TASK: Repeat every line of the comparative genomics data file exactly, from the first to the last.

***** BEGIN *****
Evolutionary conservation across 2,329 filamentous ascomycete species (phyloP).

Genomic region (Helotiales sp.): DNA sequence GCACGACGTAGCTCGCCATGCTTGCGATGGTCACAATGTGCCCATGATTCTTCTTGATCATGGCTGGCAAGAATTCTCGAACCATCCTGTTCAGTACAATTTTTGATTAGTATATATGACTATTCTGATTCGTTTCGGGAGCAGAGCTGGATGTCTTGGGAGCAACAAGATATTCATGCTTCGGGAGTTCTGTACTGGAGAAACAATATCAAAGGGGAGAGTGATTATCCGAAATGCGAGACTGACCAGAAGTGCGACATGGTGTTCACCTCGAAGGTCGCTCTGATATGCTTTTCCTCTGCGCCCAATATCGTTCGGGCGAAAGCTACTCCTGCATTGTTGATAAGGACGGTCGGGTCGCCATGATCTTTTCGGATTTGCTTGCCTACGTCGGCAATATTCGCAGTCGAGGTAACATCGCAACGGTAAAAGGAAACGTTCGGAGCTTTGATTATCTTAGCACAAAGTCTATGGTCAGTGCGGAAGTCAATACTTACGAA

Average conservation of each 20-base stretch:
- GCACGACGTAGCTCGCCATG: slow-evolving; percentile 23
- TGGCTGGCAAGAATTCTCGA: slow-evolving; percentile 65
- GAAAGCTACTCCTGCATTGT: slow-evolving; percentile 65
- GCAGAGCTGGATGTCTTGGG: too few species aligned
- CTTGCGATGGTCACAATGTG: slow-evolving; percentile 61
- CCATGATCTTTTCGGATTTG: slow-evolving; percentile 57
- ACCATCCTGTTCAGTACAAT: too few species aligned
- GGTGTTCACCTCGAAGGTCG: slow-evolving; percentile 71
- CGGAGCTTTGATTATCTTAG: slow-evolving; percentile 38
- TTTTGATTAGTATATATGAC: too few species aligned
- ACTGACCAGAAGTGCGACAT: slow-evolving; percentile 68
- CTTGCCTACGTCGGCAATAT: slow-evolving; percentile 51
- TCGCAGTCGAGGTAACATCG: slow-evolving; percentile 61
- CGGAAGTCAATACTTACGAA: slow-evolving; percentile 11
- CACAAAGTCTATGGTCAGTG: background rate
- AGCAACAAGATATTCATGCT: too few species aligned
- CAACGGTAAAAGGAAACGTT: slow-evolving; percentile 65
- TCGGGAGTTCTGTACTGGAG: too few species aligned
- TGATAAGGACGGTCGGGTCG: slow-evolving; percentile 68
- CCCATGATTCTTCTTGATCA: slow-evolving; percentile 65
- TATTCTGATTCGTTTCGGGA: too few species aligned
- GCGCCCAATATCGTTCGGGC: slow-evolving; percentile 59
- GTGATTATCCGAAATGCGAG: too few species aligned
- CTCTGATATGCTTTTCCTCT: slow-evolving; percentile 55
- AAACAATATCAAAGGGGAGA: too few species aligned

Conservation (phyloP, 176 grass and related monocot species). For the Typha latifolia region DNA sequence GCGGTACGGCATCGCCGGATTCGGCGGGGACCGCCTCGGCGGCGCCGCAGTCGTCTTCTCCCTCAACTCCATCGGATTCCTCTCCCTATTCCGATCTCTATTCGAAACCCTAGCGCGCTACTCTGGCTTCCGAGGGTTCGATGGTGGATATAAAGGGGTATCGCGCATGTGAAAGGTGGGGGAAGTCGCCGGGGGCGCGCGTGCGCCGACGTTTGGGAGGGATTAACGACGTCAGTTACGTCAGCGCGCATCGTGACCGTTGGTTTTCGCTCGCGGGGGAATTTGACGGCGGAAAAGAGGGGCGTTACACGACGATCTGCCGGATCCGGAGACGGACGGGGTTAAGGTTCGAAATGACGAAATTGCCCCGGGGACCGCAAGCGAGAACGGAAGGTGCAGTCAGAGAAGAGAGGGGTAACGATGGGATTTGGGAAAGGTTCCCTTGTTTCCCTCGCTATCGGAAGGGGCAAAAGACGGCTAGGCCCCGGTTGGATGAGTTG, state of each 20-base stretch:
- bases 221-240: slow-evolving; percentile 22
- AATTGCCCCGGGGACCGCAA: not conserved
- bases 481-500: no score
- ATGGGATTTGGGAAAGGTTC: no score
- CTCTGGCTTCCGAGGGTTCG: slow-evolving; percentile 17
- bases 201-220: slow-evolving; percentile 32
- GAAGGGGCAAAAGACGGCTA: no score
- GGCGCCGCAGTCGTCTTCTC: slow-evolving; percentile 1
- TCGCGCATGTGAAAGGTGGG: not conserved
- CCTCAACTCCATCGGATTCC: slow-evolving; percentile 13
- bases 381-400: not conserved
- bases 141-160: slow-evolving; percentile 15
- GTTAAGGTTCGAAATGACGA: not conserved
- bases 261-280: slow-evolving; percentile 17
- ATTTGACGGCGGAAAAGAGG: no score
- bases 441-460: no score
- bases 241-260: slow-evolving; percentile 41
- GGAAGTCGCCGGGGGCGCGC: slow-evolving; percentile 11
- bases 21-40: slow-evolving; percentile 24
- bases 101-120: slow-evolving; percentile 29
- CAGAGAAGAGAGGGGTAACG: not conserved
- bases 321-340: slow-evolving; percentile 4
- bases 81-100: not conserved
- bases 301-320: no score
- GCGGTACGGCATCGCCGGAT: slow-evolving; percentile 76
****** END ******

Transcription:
Evolutionary conservation across 2,329 filamentous ascomycete species (phyloP).

Genomic region (Helotiales sp.): DNA sequence GCACGACGTAGCTCGCCATGCTTGCGATGGTCACAATGTGCCCATGATTCTTCTTGATCATGGCTGGCAAGAATTCTCGAACCATCCTGTTCAGTACAATTTTTGATTAGTATATATGACTATTCTGATTCGTTTCGGGAGCAGAGCTGGATGTCTTGGGAGCAACAAGATATTCATGCTTCGGGAGTTCTGTACTGGAGAAACAATATCAAAGGGGAGAGTGATTATCCGAAATGCGAGACTGACCAGAAGTGCGACATGGTGTTCACCTCGAAGGTCGCTCTGATATGCTTTTCCTCTGCGCCCAATATCGTTCGGGCGAAAGCTACTCCTGCATTGTTGATAAGGACGGTCGGGTCGCCATGATCTTTTCGGATTTGCTTGCCTACGTCGGCAATATTCGCAGTCGAGGTAACATCGCAACGGTAAAAGGAAACGTTCGGAGCTTTGATTATCTTAGCACAAAGTCTATGGTCAGTGCGGAAGTCAATACTTACGAA

Average conservation of each 20-base stretch:
- GCACGACGTAGCTCGCCATG: slow-evolving; percentile 23
- TGGCTGGCAAGAATTCTCGA: slow-evolving; percentile 65
- GAAAGCTACTCCTGCATTGT: slow-evolving; percentile 65
- GCAGAGCTGGATGTCTTGGG: too few species aligned
- CTTGCGATGGTCACAATGTG: slow-evolving; percentile 61
- CCATGATCTTTTCGGATTTG: slow-evolving; percentile 57
- ACCATCCTGTTCAGTACAAT: too few species aligned
- GGTGTTCACCTCGAAGGTCG: slow-evolving; percentile 71
- CGGAGCTTTGATTATCTTAG: slow-evolving; percentile 38
- TTTTGATTAGTATATATGAC: too few species aligned
- ACTGACCAGAAGTGCGACAT: slow-evolving; percentile 68
- CTTGCCTACGTCGGCAATAT: slow-evolving; percentile 51
- TCGCAGTCGAGGTAACATCG: slow-evolving; percentile 61
- CGGAAGTCAATACTTACGAA: slow-evolving; percentile 11
- CACAAAGTCTATGGTCAGTG: background rate
- AGCAACAAGATATTCATGCT: too few species aligned
- CAACGGTAAAAGGAAACGTT: slow-evolving; percentile 65
- TCGGGAGTTCTGTACTGGAG: too few species aligned
- TGATAAGGACGGTCGGGTCG: slow-evolving; percentile 68
- CCCATGATTCTTCTTGATCA: slow-evolving; percentile 65
- TATTCTGATTCGTTTCGGGA: too few species aligned
- GCGCCCAATATCGTTCGGGC: slow-evolving; percentile 59
- GTGATTATCCGAAATGCGAG: too few species aligned
- CTCTGATATGCTTTTCCTCT: slow-evolving; percentile 55
- AAACAATATCAAAGGGGAGA: too few species aligned

Conservation (phyloP, 176 grass and related monocot species). For the Typha latifolia region DNA sequence GCGGTACGGCATCGCCGGATTCGGCGGGGACCGCCTCGGCGGCGCCGCAGTCGTCTTCTCCCTCAACTCCATCGGATTCCTCTCCCTATTCCGATCTCTATTCGAAACCCTAGCGCGCTACTCTGGCTTCCGAGGGTTCGATGGTGGATATAAAGGGGTATCGCGCATGTGAAAGGTGGGGGAAGTCGCCGGGGGCGCGCGTGCGCCGACGTTTGGGAGGGATTAACGACGTCAGTTACGTCAGCGCGCATCGTGACCGTTGGTTTTCGCTCGCGGGGGAATTTGACGGCGGAAAAGAGGGGCGTTACACGACGATCTGCCGGATCCGGAGACGGACGGGGTTAAGGTTCGAAATGACGAAATTGCCCCGGGGACCGCAAGCGAGAACGGAAGGTGCAGTCAGAGAAGAGAGGGGTAACGATGGGATTTGGGAAAGGTTCCCTTGTTTCCCTCGCTATCGGAAGGGGCAAAAGACGGCTAGGCCCCGGTTGGATGAGTTG, state of each 20-base stretch:
- bases 221-240: slow-evolving; percentile 22
- AATTGCCCCGGGGACCGCAA: not conserved
- bases 481-500: no score
- ATGGGATTTGGGAAAGGTTC: no score
- CTCTGGCTTCCGAGGGTTCG: slow-evolving; percentile 17
- bases 201-220: slow-evolving; percentile 32
- GAAGGGGCAAAAGACGGCTA: no score
- GGCGCCGCAGTCGTCTTCTC: slow-evolving; percentile 1
- TCGCGCATGTGAAAGGTGGG: not conserved
- CCTCAACTCCATCGGATTCC: slow-evolving; percentile 13
- bases 381-400: not conserved
- bases 141-160: slow-evolving; percentile 15
- GTTAAGGTTCGAAATGACGA: not conserved
- bases 261-280: slow-evolving; percentile 17
- ATTTGACGGCGGAAAAGAGG: no score
- bases 441-460: no score
- bases 241-260: slow-evolving; percentile 41
- GGAAGTCGCCGGGGGCGCGC: slow-evolving; percentile 11
- bases 21-40: slow-evolving; percentile 24
- bases 101-120: slow-evolving; percentile 29
- CAGAGAAGAGAGGGGTAACG: not conserved
- bases 321-340: slow-evolving; percentile 4
- bases 81-100: not conserved
- bases 301-320: no score
- GCGGTACGGCATCGCCGGAT: slow-evolving; percentile 76